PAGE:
The Bluewaters 2 plant gained environmental approval in January 2006 and the Neerabup plant is currently undergoing environmental assessment.

Mr Logan said the contract to purchase energy from the Bluewaters 2 plant demonstrated that coal was still part of WA's energy mix.

"There are two fundamental requirements driving our energy supply," he said.

"The first is to keep the lights on. We must make sure there is enough electricity in the market to meet demand.

"The second is to make sure the future cost of energy is sustainable, balancing the interests of the environment, the economy and consumers.

"While coal will continue to play a role in helping us achieve these two objectives, the Carpenter government is committed to increasing renewable energy generation in WA.

"Renewable energy generation on the main electricity network has increased from one to five percent since 2005, and we have committed to increase this to 15 percent by 2020.

"We have companies exploring the commercialisation of wave power, we've opened-up areas of the state for geothermal energy exploration, we've invested in exciting technology using mallee trees to produce electricity, and new-technology solar-diesel plants are under consideration for remote areas of the state."

Mr Logan said he was pleased at how the electricity sector had met the challenges of electricity reform and increased private sector participation in the market.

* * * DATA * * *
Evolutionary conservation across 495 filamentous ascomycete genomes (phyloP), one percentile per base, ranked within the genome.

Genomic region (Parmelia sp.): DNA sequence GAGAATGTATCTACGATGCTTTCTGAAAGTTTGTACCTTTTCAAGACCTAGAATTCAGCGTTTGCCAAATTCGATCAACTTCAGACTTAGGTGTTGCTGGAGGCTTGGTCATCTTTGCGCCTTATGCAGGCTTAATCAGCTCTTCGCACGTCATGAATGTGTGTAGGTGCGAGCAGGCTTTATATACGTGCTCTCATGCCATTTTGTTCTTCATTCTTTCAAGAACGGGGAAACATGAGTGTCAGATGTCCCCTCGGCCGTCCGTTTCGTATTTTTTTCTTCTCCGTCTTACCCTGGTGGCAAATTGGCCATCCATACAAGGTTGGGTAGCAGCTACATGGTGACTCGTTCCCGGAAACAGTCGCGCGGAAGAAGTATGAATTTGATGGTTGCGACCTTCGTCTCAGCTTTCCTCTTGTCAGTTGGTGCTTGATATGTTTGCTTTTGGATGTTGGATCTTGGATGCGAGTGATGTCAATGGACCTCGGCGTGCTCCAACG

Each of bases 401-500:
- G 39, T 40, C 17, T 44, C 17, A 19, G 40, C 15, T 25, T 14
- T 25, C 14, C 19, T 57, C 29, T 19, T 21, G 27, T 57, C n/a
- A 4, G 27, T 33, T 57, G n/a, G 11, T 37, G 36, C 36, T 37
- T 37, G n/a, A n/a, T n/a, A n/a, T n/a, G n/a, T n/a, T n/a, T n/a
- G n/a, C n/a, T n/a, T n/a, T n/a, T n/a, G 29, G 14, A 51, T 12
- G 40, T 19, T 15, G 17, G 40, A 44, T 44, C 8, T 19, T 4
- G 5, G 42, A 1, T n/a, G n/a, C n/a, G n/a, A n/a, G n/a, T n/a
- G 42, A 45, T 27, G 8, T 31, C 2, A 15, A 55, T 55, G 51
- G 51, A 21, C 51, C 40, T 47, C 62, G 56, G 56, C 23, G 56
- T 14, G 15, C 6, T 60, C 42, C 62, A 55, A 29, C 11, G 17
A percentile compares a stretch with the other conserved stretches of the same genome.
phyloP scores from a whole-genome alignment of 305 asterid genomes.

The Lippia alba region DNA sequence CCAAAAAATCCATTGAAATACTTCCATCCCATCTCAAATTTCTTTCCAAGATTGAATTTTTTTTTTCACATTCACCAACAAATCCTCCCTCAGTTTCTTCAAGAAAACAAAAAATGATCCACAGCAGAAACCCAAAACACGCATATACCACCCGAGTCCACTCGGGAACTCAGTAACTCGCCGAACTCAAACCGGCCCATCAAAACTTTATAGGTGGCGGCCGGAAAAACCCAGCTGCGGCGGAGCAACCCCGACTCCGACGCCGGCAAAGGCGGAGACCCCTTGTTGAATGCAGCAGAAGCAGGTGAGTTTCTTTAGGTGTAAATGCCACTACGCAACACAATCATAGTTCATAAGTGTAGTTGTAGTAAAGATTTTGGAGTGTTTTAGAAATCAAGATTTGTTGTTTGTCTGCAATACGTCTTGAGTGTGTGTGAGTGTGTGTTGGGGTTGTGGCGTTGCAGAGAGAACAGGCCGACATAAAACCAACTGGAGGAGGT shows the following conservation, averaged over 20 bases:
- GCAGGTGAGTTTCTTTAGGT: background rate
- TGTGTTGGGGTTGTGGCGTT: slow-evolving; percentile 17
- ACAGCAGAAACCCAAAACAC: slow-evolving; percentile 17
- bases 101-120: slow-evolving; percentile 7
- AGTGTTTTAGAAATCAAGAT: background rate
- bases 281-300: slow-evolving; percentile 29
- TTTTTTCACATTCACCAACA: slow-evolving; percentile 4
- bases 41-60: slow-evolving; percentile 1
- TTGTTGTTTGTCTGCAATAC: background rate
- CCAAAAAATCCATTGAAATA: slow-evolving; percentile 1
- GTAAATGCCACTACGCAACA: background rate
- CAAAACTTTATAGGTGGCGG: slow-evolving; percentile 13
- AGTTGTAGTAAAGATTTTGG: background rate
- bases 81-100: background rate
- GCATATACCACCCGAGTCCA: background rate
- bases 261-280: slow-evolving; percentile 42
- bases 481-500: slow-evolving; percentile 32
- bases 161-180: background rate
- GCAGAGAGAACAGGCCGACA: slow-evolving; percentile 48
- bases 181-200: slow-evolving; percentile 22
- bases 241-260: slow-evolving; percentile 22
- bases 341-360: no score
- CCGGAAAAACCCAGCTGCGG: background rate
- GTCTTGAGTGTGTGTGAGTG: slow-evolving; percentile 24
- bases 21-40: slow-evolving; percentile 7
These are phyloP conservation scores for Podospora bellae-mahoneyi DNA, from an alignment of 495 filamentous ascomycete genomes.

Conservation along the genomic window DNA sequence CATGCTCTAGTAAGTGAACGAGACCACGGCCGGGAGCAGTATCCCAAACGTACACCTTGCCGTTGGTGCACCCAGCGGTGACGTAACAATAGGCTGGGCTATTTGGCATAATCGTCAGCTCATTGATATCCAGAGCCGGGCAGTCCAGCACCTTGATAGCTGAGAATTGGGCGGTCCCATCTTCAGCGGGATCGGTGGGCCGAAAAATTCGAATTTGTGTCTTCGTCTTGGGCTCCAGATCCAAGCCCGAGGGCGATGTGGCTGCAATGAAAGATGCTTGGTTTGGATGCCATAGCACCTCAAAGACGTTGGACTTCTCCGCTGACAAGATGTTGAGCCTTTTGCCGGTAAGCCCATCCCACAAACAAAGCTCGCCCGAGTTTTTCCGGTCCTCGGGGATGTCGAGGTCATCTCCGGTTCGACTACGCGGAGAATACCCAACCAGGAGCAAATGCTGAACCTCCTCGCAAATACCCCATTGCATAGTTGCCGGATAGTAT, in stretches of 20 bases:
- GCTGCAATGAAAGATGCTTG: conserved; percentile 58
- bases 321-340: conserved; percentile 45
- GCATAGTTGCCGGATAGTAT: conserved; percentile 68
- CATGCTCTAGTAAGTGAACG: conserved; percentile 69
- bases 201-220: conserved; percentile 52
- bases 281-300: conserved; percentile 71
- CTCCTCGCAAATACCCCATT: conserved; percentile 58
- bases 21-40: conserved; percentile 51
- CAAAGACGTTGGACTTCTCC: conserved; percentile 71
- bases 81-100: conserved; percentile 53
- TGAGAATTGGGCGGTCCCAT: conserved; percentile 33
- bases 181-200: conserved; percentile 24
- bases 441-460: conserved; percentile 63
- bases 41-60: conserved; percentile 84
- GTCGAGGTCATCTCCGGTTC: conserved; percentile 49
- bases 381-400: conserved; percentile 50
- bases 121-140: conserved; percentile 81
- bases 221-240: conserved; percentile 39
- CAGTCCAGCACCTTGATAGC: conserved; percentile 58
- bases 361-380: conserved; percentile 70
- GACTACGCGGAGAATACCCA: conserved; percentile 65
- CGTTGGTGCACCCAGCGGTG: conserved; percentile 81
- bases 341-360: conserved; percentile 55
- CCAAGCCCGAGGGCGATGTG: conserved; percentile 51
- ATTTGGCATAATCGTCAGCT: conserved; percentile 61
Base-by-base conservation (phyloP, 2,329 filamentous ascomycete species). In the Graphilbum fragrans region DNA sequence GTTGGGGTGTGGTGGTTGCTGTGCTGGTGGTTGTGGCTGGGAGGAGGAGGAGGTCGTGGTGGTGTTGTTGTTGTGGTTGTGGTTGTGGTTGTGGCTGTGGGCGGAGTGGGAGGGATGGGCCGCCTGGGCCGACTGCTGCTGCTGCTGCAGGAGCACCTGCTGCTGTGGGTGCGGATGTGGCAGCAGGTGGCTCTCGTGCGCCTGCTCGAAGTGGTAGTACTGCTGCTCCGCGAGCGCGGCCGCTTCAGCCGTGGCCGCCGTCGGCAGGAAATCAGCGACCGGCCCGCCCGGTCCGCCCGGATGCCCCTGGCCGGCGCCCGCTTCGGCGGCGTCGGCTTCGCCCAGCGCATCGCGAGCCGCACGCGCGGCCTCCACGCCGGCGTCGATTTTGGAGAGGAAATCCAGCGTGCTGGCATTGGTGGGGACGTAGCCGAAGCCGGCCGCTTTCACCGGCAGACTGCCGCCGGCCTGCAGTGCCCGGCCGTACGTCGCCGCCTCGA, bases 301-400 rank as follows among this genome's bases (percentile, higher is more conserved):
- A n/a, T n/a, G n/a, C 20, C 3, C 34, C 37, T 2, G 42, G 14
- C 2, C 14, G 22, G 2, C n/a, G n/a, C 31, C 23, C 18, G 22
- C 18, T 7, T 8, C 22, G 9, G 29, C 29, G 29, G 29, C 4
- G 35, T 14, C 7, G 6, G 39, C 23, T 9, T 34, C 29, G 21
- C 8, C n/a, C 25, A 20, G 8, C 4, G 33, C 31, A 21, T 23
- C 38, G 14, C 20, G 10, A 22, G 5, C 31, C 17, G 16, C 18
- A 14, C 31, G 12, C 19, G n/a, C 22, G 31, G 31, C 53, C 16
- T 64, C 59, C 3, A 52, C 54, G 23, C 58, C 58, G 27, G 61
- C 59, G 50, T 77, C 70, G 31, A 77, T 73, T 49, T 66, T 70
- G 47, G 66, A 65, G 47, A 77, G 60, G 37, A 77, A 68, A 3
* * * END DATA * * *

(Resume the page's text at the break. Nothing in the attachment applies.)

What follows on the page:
He said the next major challenge for the electricity sector in WA would be responding to new climate change initiatives flowing from the election of the federal Rudd labor government and the ratifying of the Kyoto Protocol.

"The electricity sector will need to quickly come to terms with substantial renewable energy targets and emissions trading," he said.

"We are at a transition point. I expect that all future power station developments brought to Government for approval will need to deal with the realities of an emissions trading scheme."

The minister said tackling climate change would also mean changes for electricity consumers, as higher costs of low emissions electricity would ultimately be passed on to customers.

He said the Carpenter government would work closely with the federal government to usher in a new nation-wide approach to clean energy.

A total of 12 new power stations have been committed to be built since Labor came to power in Western Australia in 200. Seven of the 12 are already in operation.

"Of the 12 plants committed since 2001, 11 are privately owned. In terms of energy source, seven of the 12 are powered by gas or gas-and-oil, two by wind, two by coal, and one by biomass (forest waste products).

"In total, they will add 2390MW of power to WA's electricity grid, offset by the retirement of the 240MW coal-fired Muja A&B plant at Collie. The new Bluewaters 2 plant will emit about 30 per cent less greenhouse gases than Muja A&B."

The 240MW Kwinana B gas-and-oil plant is due to be retired in 2008 and the 240MW Kwinana A coal/gas/oil plant in 2010.